Interview by bookGeeks:
Kusum Choppra is known for her work as a writer, journalist, environmentalist and numerologist. She has previously penned many works such as “Mastani”, “Nirbhaya & Others Who Dared” and “Beyond Diamond Rings”. “Silver Dreams” is her 4th book.
|bookGeeks:||The readers want to know about you. Tell us something about yourself; something which not many people know.|
|Kusum:||Strange but true for a feminist: I got married too young and in very short order became a wife, a mother and an entrepreneur, with a brood to raise. Some lessons one learns quickly, others take time.
Late in life, Journalism became a profession that offered accumulated experiences that lend colour, nuances and variety to my books, from the evolution of Sindhi Women to Mastani and Nirbhaya’s sisters, to now a Silver couple and their families. From kiddy tales and environmental conservation to feminist literature and history, I now dabble with human issues in the world around us.
Early life abroad, a Pune education plus journalism broadened the mind. But, my heart belongs to India, with all her variety, her colours, her people and their quirkiness; it is My Land. You will find my books reflecting all those differences that make up India.
Being one of five sisters, listening to relatives commiserate with my ‘poor’ parents for that ‘calamity’ probably developed the feminist instincts that are the hallmark of my writing. Writers like Ismat Chugtai, Morris West, Celeste Vaitura and Leon Uris fed ideas to take forward; and the courage to experiment with the new, styles, technology, genres. Gender relationships, twists in the tale and verbal emoting are the stuff of my story writing. What else do I say…check out My Story on www.kusumchoppra.com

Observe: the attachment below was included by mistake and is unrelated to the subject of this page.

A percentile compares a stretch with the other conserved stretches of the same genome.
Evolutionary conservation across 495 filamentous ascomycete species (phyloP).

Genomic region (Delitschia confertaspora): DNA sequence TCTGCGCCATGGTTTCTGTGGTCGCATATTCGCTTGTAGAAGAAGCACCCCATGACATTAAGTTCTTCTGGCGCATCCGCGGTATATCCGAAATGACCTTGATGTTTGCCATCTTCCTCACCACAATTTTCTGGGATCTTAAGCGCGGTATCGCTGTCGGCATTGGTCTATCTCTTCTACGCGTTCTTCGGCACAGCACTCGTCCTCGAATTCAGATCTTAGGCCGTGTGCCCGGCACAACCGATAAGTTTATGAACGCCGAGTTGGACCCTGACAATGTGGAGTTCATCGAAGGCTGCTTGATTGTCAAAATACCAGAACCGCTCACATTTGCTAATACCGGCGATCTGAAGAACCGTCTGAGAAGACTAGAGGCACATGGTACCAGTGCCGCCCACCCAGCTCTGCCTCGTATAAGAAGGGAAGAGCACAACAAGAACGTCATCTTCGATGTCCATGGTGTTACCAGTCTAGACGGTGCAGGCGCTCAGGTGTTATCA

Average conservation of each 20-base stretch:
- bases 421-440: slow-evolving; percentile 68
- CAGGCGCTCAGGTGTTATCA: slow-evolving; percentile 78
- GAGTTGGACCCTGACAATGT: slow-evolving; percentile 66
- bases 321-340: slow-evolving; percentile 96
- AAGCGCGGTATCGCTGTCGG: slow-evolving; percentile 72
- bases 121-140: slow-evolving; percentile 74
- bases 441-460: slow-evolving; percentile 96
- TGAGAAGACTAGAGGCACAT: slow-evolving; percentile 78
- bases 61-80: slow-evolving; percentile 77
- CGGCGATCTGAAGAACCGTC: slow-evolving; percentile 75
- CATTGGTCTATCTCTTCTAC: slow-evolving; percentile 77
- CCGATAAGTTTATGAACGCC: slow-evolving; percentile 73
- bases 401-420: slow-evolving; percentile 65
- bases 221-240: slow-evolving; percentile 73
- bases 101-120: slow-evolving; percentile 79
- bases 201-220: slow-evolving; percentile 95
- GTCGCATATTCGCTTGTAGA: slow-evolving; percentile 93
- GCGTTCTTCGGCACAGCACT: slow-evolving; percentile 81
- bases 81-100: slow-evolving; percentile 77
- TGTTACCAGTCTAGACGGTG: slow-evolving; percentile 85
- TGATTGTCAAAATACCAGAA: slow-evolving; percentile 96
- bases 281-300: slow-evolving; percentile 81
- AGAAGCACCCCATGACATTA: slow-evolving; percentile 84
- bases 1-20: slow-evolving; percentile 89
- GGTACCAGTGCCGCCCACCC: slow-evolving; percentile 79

|bookGeeks:||Can you give us a few insights into your new novel “Silver Dreams”?|
|Kusum:||The pity today is that despite a rapidly rising senior population targeted by housing developers, tourism planners, health and medical insurers, even filmmakers, the publishing industry ignores this segment’s reading needs, save for religious tracts and self-help – genres that are so been there, done that for those who love reading. What’s more, the current trend of coming up with a rehash of mythologicals and thrillers, unless exceptional, is often tedious.
So I took it upon myself to write a book that Silvers would love to read, for nostalgia, music, romance, life experiences, adventures and so much more; hoping that it would spark off a trend towards a new Silvers genre that looks at the world through their eyes and their experience.
Coming to terms with senior romance and second innings is difficult in most segments of our society. But things have to change, don’t they? Although reviews focus on the hilarious romance in Silver Dreams, there is more to it … the onerous task of welding two families into one, travel adventures, the revival of the Indenture discussion that followed Slavery Abolition, so long swept under the carpet in India and VOODOO! These are issues a contemporary, mature India must examine and deal with, along with the seniors’ issue.
|bookGeeks:||How was the experience of writing Silver Dreams different from your experience of writing other books?|
|Kusum:||Wow, was it different! First of all, very little research, except for the different physical settings; I’m no real time world traveller, so tapped friends and relatives who live in different parts of the world.
The actual beauty of the writing of Silver Dreams was in the way small incidents, bits of intriguing dialogue, snatches of songs and such like would pop into my mind as soon as my head touched the pillow. Jerking up, I would make notes on a bedside pad and fall off to sleep with a smile on my face. This book always brought a smile to my face, even when I was immersed in some serious segment because my fingers knew that it would end as a Happy book, unlike the more serious nature of all my other books that touched on tragedies more than the happy memory banks that Silver Dreams so often does.